Movie Review: The Master
Published: Monday, October 1, 2012
Updated: Monday, October 1, 2012 22:10
Fall 2012 has opened with yet another masterpiece from the dynamic, fearless and frequently inscrutable Paul Thomas Anderson. Whereas Anderson’s previous Oscar-nominated epics were keen to mine the edges of the 20th century (“There Will Be Blood” chronicled its blood-stained beginnings while “Magnolia” shepherded in a gentle but defiant denouement) “The Master” dives right into its middle. In the process he unearths fundamental questions—and not necessarily corresponding answers—about the id that resides deep within our collective, national postwar consciousness. Religion, addiction, dysfunctional families, sexual desire and the cult of celebrity are just a handful of the colors strung together on “The Master’s” near-limitless palette.
Don’t be distracted by the heavy marketing and claims by outside sources that this is primarily a roman à clef concerning the rise of L. Ron Hubbard and the founding of Scientology; this is no biopic, it is not an exposé and the film needs none of this controversy to retain its excellence. If anything, it’s clearly similar to Anderson’s “There Will Be Blood,” which was simultaneously inspired by an Upton Sinclair novel, “Oil!,” while also sharing next-to-nothing with the book thematically.
“The Master’s” heart resides less in the connections to the controversial cult movement than in Anderson’s curiosity about the deeper recesses that lurk inside the caverns of American masculinity itself. It’s through this investigation that that we first meet Freddie Quell (Joaquin Phoenix). In addition to being a victim of incest and an addict of a potentially lethal homemade moonshine (he laces it with paint thinner and other chemicals), Quell also suffers from post-traumatic stress disorder from service in the Pacific during World War II. Returning home from combat, he struggles to suppress his baser natures when re-immersed within a polite, sleek, consumerist society that no longer particularly needs or wants him.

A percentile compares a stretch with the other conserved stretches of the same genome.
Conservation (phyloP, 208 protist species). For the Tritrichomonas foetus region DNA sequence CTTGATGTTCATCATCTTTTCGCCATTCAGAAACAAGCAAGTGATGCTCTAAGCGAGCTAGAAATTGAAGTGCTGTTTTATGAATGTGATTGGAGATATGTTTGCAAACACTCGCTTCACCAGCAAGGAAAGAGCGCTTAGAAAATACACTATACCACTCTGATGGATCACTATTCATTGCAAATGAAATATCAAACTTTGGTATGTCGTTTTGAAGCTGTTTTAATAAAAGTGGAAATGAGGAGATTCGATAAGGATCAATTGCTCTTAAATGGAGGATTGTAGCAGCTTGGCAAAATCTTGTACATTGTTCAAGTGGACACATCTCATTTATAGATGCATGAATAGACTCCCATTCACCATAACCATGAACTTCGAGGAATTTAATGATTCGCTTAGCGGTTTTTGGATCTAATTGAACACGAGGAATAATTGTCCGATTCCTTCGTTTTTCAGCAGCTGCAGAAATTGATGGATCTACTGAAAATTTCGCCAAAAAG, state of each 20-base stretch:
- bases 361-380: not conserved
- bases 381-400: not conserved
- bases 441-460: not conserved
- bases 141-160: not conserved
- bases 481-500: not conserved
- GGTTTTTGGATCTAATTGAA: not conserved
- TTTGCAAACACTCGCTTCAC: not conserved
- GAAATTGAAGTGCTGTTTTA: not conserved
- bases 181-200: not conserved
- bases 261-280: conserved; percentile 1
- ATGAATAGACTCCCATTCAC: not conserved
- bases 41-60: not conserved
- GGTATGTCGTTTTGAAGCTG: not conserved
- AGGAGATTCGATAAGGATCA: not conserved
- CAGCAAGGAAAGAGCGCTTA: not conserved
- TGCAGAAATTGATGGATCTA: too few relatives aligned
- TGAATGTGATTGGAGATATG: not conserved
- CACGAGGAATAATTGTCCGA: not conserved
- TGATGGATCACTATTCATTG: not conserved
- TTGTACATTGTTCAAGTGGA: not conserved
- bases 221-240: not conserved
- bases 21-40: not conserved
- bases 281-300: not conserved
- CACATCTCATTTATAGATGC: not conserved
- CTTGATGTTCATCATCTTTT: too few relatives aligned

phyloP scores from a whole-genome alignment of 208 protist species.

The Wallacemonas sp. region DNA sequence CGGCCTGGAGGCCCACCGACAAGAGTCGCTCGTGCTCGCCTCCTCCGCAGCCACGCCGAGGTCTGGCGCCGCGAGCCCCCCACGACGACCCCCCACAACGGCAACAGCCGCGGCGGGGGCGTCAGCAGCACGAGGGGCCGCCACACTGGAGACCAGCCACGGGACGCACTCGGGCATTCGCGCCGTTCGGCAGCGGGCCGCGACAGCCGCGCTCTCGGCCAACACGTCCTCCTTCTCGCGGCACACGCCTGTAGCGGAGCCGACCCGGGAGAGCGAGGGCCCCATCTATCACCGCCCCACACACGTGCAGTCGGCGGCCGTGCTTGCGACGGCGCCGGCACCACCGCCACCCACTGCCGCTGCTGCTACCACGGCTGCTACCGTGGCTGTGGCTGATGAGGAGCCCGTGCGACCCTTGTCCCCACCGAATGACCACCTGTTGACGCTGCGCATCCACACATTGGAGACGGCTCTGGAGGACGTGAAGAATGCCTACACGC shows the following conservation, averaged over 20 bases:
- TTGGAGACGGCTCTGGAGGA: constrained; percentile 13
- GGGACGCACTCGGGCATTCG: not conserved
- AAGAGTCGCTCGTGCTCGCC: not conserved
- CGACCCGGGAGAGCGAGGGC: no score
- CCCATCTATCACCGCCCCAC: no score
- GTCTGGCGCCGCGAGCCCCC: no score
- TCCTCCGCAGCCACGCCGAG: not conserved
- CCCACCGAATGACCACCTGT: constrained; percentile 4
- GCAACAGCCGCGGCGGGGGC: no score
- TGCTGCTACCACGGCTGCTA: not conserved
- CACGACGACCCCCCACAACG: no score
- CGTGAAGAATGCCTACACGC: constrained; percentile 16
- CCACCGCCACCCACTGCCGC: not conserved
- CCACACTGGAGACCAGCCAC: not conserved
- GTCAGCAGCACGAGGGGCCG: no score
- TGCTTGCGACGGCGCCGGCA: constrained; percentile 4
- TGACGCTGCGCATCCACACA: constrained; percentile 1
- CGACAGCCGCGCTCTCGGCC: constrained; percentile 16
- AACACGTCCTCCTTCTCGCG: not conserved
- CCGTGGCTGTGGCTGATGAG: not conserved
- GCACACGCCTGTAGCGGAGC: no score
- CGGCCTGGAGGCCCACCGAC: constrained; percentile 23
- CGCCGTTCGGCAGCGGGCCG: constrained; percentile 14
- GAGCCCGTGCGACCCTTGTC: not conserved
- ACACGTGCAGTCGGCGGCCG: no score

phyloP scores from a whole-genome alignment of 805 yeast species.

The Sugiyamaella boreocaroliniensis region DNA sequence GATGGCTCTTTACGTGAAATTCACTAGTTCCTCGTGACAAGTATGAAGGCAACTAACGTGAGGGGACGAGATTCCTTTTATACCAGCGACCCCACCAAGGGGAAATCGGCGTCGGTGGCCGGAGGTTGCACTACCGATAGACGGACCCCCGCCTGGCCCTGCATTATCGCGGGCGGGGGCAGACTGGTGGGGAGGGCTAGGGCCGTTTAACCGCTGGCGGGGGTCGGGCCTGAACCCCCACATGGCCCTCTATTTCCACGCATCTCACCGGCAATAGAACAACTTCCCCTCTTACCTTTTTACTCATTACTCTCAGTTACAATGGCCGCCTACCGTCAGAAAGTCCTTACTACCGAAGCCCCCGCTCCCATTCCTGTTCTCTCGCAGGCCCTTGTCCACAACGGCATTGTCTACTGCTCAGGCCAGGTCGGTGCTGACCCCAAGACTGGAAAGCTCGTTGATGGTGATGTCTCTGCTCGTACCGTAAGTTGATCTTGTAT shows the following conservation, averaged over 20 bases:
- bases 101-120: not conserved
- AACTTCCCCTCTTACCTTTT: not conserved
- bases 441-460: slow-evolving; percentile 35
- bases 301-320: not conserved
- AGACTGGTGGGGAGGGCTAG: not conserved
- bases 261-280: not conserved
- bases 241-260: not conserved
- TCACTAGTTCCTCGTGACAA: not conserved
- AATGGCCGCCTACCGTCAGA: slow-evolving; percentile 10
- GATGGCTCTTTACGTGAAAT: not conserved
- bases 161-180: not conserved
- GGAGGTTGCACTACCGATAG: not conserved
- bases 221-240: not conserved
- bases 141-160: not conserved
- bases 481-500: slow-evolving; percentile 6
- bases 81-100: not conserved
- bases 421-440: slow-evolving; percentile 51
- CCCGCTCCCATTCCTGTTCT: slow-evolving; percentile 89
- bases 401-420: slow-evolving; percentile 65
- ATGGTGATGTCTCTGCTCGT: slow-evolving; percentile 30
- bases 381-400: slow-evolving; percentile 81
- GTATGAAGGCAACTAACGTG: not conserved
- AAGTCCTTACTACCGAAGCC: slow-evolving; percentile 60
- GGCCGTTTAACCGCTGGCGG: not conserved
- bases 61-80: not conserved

After months of drifting amongst odd jobs and menial labors, Quell falls under the spell of Lancaster Dodd (Philip Seymour Hoffman), who describes himself as “a writer, a doctor, a nuclear physicist, a theoretical philosopher but above all a man, a hopelessly inquisitive man, just like you.” Dodd is the founder of The Cause, the Scientology-like cult movement that espouses knowledge about past lives and alternative medicinal treatments.
Dodd takes a fascination to Quell—he loves the man’s alcohol recipe and, more importantly, he comes to see him as a surrogate son, a new apostle for The Cause. “Leave your worries for awhile, they’ll be there when you get back,” Dodd tells him when they first meet. “And your memories aren’t invited.” However, after spending time with his new master, Quell grows disenchanted with aspects of the movement, like the Cause’s regimented exercises, known as “processings,” which border on exploitative, if not sadistic.
Framed in 65mm and presented via a tightly-scripted, virtuously-formalist aesthetic, Anderson’s “The Master” is a spirited, contentious, deliberately ambiguous film, intended to thwart and ignite audiences’ aggravation as much as to meet their expectations. It is a messy, challenging and deeply moving experiment. It features some of the finest acting of the new century, both from the co-leads (prediction: Phoenix wins Best Actor in a runaway) and from Amy Adams as Dodd’s young wife. Her doting, kindly belief in her husband’s mumbo jumbo is in fact a mask for a calculated ambition that would make Regan or Goneril shudder. Like the final, indelible closing moments of Anderson’s previous masterworks, “The Master” similarly buries itself deep within your consciousness long after you’ve seen it. Like all great art, just because something’s finished doesn’t mean it’s over.